Fairchild went on to build many thousands of superb-handling, low-wing primary trainers for the Army in World War II. He created a line of transports that seemed to be able to go anywhere someone needed a load hauled and didn't mind if the airplane was not especially pleasing to the eye.
The Fairchild 24 evolved within a few years from the 1932 Model 22, a two-place, open-cockpit, parasol-winged airplane into a four-place, enclosed-cabin, high-wing monoplane powered by the buyer's choice of a Warner radial or Ranger inverted in-line engine. The engine choice would continue throughout the production of the Model 24. During World War II, the military happily took each and every Model 24 that Fairchild could assemble and called it the UC–61. Following the war, Fairchild licensed Temco to build the 24 in Texas—where Temco would also try to build the Luscombe and Swift—eventually with the same sad lack of success as the market collapsed in 1947. The general aviation collapse of that year took down the 24 and Fairchild's attempt at a low-wing, retractable-gear, four-place single, the Model 47. Fairchild then decided to stick with transports, including the F–27 airliner, built under license from Fokker and, later, a dalliance with Saab and the SF–340 commuter airliner before deciding to go on to other endeavors.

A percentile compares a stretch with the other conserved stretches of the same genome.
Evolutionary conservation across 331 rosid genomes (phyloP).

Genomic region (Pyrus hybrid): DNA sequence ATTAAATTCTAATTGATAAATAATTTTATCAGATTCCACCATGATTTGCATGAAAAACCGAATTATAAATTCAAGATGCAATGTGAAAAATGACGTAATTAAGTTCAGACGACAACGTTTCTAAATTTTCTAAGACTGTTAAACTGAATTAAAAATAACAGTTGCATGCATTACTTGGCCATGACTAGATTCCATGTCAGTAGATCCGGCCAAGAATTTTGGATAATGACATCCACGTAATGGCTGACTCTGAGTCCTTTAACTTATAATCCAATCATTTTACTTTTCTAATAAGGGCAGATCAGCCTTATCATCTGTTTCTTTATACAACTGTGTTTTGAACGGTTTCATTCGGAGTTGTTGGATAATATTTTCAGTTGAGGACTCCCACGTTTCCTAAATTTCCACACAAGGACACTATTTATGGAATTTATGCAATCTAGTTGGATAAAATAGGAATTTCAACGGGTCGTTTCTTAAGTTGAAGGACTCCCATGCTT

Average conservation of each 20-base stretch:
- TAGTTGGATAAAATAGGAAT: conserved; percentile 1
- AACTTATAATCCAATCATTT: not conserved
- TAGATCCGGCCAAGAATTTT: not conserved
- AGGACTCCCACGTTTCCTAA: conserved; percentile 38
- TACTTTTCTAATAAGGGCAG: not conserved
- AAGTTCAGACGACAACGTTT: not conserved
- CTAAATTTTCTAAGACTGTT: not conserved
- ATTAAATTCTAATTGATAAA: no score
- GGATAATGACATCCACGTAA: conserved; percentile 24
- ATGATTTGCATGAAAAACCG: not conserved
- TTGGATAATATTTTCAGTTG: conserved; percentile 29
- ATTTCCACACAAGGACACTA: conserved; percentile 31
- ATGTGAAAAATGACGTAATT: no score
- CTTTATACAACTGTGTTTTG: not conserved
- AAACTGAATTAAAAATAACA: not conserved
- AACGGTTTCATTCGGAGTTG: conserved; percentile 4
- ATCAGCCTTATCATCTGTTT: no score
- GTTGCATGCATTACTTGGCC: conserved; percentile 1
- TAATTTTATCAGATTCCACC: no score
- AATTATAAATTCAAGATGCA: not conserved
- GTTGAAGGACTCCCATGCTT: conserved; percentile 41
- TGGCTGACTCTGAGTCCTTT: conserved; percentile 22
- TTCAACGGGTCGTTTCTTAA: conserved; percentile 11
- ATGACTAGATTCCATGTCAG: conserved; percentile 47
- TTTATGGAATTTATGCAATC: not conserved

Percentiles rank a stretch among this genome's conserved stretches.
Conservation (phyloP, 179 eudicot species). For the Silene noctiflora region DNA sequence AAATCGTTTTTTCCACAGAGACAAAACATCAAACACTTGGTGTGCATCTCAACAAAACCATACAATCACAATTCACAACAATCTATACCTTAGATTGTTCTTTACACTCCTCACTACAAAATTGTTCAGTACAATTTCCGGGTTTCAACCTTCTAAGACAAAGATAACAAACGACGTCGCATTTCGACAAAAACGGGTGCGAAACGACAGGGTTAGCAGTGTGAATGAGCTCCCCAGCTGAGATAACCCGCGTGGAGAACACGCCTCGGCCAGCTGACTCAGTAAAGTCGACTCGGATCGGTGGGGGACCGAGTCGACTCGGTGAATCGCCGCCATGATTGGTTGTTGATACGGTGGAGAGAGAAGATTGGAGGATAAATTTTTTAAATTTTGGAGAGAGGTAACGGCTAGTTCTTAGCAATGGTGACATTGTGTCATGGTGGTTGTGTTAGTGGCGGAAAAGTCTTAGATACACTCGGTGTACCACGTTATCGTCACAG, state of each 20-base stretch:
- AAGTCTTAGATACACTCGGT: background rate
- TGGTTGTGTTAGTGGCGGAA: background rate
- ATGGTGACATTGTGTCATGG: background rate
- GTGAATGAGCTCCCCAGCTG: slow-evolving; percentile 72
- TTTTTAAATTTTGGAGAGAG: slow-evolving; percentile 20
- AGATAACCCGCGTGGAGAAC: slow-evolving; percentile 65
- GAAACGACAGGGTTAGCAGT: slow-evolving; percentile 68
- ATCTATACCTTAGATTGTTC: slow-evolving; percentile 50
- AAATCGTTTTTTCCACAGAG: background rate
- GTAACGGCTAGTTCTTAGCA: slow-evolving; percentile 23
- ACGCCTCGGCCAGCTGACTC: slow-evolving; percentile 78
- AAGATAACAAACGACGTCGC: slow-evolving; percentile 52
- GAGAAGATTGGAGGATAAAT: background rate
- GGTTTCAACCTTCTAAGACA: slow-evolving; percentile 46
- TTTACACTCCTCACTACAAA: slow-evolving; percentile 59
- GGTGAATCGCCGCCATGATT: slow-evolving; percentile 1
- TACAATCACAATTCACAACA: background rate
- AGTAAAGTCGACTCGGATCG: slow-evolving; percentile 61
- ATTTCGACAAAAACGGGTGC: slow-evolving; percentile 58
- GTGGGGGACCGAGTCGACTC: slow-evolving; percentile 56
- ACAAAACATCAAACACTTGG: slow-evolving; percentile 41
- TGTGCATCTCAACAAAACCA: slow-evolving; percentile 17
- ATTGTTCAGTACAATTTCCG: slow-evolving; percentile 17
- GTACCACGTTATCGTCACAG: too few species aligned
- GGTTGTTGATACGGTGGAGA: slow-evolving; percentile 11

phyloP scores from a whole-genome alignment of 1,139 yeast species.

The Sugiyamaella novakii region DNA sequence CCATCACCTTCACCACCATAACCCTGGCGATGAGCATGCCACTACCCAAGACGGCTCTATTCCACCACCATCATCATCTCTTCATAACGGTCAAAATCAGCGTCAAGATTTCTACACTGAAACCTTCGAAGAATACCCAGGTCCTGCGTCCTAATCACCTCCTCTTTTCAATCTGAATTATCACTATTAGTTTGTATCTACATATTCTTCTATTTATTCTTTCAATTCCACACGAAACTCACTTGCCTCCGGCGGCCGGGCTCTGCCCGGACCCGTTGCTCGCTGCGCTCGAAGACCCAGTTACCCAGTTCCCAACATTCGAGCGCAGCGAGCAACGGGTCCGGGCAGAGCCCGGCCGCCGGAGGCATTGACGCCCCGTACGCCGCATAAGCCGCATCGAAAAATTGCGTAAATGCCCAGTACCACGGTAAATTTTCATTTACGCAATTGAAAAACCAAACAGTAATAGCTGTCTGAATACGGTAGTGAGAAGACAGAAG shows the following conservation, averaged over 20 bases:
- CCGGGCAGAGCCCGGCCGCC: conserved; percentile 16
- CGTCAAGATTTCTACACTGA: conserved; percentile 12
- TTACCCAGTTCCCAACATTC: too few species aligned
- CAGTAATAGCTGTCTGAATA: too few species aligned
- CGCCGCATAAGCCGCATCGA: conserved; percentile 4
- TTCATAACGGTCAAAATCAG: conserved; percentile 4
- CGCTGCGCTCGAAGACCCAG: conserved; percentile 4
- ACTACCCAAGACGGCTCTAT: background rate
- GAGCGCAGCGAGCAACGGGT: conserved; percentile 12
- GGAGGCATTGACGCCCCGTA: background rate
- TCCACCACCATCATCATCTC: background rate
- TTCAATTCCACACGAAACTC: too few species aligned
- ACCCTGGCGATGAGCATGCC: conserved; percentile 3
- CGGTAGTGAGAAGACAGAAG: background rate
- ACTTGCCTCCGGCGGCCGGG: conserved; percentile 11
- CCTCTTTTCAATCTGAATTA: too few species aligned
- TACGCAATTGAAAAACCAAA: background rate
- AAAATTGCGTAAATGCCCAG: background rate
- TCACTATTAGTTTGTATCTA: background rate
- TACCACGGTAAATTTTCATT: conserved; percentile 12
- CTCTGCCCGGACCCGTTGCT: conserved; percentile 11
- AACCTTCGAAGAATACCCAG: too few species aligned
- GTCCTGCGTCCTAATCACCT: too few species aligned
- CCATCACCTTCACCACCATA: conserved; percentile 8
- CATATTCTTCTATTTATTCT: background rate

A stunning example of the breed, a Warner-powered 1939 Model 24-W9, is owned and kept in nearly perfect surroundings by Tom Burmeister at Nash Field airport, just south of Des Moines. Graduating from an enlightened public school system with an airframe and powerplant certificate, 18-year-old Burmeister showed he had paid attention to his studies when he chose to buy a Fairchild 24. He recovered his purchase and flew it for about three years before abruptly discovering that a repair made to a landing gear leg some years prior to his ownership was "temporary." After the gear collapse, Burmeister rebuilt his airplane from the bare frame while teaching future mechanics at Des Moines Technical High School. The meticulous job took more than 21 years because Burmeister does not compromise. Today, he is retired from teaching and rebuilds airplanes in a tidy Quonset hut adjacent to the single grass runway of Nash Field, a matter of steps from where he has nearly finished building his new home. Among the gently rolling, peaceful landscape of central Iowa Burmeister has created his own aviation nirvana.